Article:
The Wyoming Legislature did not meet Monday or Tuesday this week following a historic snowstorm that walloped the eastern side of the state.
Still, lawmakers are preparing to reconvene Wednesday. We’ve rounded up a few bills relevant to Teton County.
Schools’ cost of living index targeted
Teton County School District No. 1 receives the largest cost of living adjustment in the state, a reflection of the cost of real estate and an effort to allow the district to retain teachers.
Senate File 143, which includes a bevy of changes to school finance rules, would change the cost of living adjustment, potentially reducing it by 35%. SF143 is up for a third reading on the chamber floor Wednesday.
Private school reimbursements pitched
Though the Wyoming Constitution precludes the payment of vouchers to parents who opt for private school, House Bill 106 would mandate that school districts reimburse families who homeschool or send their kids to private school.
Families would receive the lesser of their actual expenses or 50% of the amount the district receives per student. HB106 has been referred to the House Education Committee, but the Wednesday schedule for the committee had not been released by press time.
State lands bill would enable Teton Park sale
House Bill 164, co-sponsored by Teton County Rep. Andy Schwartz and Sen. Mike Gierau, could go to the floor of the Wyoming House this week.
The legislation, which passed the House Appropriations Committee in a 5-to-2 vote last week, authorizes the sale of a square-mile of state land in Grand Teton National Park to the National Park Service. An amendment added via committee that Schwartz and Gierau voted against requires $500,000 in proceeds per acre. At 640 acres in size, that puts the basement sale price for the land at $320 million — 820% of the 2015 appraised value of $39 million.
“That’s a problem, but maybe we could amend it out,” Schwartz told the News&Guide last week. “In my mind, the most important thing is to get the bill passed.”
The Legislature’s blessing for the land sale is required because the Wyoming Constitution otherwise requires that all state lands disposed of be sold at a competitive auction. HB164 is positioned in the general file for when the legislature reconvenes Wednesday.
South Park legislation moves forward
Senate File 157, the bill that brought the Gill family’s desire to develop its 26 acres in northern South Park to the Wyoming Legislature, advanced last week.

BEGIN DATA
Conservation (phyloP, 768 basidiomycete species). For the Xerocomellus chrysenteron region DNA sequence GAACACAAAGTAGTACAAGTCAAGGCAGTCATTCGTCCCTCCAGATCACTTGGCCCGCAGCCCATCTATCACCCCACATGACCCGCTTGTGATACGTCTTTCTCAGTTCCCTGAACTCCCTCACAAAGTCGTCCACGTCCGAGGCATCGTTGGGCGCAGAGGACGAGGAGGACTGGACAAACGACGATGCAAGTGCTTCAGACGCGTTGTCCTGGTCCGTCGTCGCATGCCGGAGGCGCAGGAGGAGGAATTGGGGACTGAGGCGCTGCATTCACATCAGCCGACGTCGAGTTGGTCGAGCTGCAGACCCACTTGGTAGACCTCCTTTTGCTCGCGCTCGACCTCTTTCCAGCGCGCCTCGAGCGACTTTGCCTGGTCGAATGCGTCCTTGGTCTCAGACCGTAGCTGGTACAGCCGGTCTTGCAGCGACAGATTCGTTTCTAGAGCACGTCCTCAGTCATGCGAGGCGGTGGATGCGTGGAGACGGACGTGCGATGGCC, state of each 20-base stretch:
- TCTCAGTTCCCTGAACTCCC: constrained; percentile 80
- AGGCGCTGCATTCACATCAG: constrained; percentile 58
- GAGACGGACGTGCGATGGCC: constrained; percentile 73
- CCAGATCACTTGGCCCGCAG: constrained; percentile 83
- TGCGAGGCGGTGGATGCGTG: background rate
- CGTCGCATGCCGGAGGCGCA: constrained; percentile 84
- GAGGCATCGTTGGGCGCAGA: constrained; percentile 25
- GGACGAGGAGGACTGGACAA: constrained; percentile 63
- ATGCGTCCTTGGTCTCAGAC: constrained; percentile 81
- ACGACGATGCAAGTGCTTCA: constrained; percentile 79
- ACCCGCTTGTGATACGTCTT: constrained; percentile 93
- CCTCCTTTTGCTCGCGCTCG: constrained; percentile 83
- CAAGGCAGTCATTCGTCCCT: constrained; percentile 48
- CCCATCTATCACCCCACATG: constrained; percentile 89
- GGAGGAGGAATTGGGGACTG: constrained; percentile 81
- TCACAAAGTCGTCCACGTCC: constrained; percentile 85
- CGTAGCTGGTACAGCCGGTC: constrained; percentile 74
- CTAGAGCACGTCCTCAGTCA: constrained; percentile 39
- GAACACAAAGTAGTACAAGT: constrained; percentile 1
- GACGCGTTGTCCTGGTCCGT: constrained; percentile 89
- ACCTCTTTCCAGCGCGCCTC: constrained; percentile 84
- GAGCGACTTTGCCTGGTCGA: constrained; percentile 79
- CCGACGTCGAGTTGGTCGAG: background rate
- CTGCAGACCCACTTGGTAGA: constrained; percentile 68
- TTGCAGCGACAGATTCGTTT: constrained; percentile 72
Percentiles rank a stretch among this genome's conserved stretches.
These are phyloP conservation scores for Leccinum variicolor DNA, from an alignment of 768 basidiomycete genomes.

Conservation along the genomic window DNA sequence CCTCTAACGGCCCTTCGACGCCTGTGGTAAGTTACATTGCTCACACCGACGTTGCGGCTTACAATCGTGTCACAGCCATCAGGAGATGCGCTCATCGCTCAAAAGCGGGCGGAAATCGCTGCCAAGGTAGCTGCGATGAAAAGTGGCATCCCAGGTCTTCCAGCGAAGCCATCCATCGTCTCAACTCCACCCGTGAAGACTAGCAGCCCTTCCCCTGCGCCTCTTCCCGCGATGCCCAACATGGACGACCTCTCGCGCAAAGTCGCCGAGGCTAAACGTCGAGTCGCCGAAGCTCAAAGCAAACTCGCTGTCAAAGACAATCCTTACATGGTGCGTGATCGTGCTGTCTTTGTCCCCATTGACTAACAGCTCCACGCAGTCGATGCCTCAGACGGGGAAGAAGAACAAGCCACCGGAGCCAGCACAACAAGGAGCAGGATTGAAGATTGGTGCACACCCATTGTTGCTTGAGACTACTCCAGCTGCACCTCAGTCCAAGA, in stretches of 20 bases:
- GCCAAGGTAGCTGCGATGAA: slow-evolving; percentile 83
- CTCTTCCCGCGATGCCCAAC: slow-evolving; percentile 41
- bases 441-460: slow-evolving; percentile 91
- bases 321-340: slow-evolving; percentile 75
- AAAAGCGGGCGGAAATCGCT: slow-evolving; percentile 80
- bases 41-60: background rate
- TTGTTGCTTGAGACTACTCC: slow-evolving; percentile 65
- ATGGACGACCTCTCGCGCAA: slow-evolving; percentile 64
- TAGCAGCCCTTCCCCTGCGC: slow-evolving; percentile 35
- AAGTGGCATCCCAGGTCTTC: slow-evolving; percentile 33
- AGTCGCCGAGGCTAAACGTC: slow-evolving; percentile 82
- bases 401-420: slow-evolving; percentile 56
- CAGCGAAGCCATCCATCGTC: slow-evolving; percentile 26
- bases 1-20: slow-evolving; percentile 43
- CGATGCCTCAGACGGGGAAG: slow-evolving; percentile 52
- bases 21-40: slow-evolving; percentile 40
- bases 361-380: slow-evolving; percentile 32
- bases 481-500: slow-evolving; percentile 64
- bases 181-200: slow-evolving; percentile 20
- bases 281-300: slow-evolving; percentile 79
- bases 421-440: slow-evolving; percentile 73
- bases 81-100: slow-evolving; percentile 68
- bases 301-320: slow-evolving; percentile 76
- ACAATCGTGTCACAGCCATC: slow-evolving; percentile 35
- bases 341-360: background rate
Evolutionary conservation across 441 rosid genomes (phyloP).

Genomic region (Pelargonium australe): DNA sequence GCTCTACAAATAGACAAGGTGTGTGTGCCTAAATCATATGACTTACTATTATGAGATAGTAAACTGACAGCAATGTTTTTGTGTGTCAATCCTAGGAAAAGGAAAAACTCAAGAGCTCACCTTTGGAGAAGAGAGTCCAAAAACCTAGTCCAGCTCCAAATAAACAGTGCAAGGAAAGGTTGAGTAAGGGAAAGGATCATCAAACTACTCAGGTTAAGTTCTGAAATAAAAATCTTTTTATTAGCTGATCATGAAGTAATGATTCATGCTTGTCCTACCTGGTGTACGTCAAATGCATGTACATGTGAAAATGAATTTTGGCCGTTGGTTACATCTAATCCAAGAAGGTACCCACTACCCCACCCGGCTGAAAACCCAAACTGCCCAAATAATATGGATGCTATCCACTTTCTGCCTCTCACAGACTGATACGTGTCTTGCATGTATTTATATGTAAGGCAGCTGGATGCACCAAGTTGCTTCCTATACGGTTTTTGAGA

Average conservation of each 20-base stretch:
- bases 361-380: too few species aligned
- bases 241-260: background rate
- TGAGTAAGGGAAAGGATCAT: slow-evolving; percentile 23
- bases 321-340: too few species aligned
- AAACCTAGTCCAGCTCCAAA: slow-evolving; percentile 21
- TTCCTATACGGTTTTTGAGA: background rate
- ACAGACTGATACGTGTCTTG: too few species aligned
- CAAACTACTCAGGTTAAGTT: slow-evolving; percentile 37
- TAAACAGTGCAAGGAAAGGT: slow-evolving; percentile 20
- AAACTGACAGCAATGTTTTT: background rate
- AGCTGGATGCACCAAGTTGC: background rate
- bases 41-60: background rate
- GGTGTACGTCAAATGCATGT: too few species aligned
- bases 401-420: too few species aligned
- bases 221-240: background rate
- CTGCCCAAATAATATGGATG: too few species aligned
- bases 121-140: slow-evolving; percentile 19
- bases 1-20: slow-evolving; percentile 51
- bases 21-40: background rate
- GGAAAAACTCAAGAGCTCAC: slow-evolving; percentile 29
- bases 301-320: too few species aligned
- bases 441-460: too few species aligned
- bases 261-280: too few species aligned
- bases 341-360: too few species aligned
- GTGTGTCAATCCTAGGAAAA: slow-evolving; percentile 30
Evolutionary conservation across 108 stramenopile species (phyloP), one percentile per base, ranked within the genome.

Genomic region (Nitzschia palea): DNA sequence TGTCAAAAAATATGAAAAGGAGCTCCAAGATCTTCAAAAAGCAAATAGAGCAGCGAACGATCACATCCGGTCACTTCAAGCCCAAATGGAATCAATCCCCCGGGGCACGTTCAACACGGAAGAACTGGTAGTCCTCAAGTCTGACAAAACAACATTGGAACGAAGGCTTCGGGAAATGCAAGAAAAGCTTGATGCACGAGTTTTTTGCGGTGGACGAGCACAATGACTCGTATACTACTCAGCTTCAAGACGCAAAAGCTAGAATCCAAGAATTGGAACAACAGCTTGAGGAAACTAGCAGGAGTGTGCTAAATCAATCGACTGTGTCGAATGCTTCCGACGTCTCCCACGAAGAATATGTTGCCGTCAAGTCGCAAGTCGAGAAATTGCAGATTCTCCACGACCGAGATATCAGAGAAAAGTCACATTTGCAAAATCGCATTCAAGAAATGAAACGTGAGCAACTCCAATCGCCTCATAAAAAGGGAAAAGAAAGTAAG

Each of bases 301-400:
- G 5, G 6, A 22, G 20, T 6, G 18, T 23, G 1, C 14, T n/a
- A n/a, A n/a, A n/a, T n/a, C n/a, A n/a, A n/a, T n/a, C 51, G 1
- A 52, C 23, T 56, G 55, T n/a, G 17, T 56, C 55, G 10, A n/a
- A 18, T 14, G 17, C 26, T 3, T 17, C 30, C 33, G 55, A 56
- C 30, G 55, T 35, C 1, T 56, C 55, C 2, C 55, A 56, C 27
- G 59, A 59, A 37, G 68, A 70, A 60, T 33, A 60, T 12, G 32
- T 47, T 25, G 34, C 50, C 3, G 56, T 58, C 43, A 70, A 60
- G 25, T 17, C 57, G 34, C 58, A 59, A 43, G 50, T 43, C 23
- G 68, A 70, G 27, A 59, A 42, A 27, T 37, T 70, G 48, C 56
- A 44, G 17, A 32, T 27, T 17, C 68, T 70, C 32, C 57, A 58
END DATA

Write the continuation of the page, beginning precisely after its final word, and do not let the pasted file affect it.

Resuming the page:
The bill has pitted advocates for local control and property rights against one another, with Nikki Gill testifying in favor and Town Councilor Arne Jorgensen against.
As amended, it would limit the abilities of towns to condition access to “public improvements” — like a municipal sewer system — on deed restrictions that limit uses otherwise allowed by local zoning.
The Wyoming Senate voted 22-8 to send the bill to the House of Representatives, while the Jackson Town Council voted 4-1 Monday to send a letter opposing the bill. Councilor Jim Rooks voted against the letter.
— Billy Arnold
Sales, real estate tax pitches flop
The House Revenue Committee was again disinterested in new taxes last week as it voted down a real estate transfer tax and an expansion of the sales tax from goods to services.
Teton County legislators supported the real estate tax. Jackson Hole Mountain Resort lobbied against the sales tax expansion.
The vote against the sales tax expansion was 7-2.
Rep. Andy Schwartz, D-Teton, sponsored the real estate transfer tax, which would have allowed counties to levy a 1% tax on real estate sales over $1 million. It would also have required voters to sign off on the tax, and would have made the government specify how, exactly, the money would be spent.
The Teton County legislators who advocated for the measure said it was a way to generate and earmark funds to address Jackson Hole’s housing crisis, and that taxing real estate sales over $1 million would not drive up home prices for middle class homebuyers. But critics worried it would harm the real estate market.
The committee voted 5-4 against the measure.
Yin and Rep. Jim Roscoe, an independent who represents part of Teton, Sublette and Lincoln counties, voted for both bills.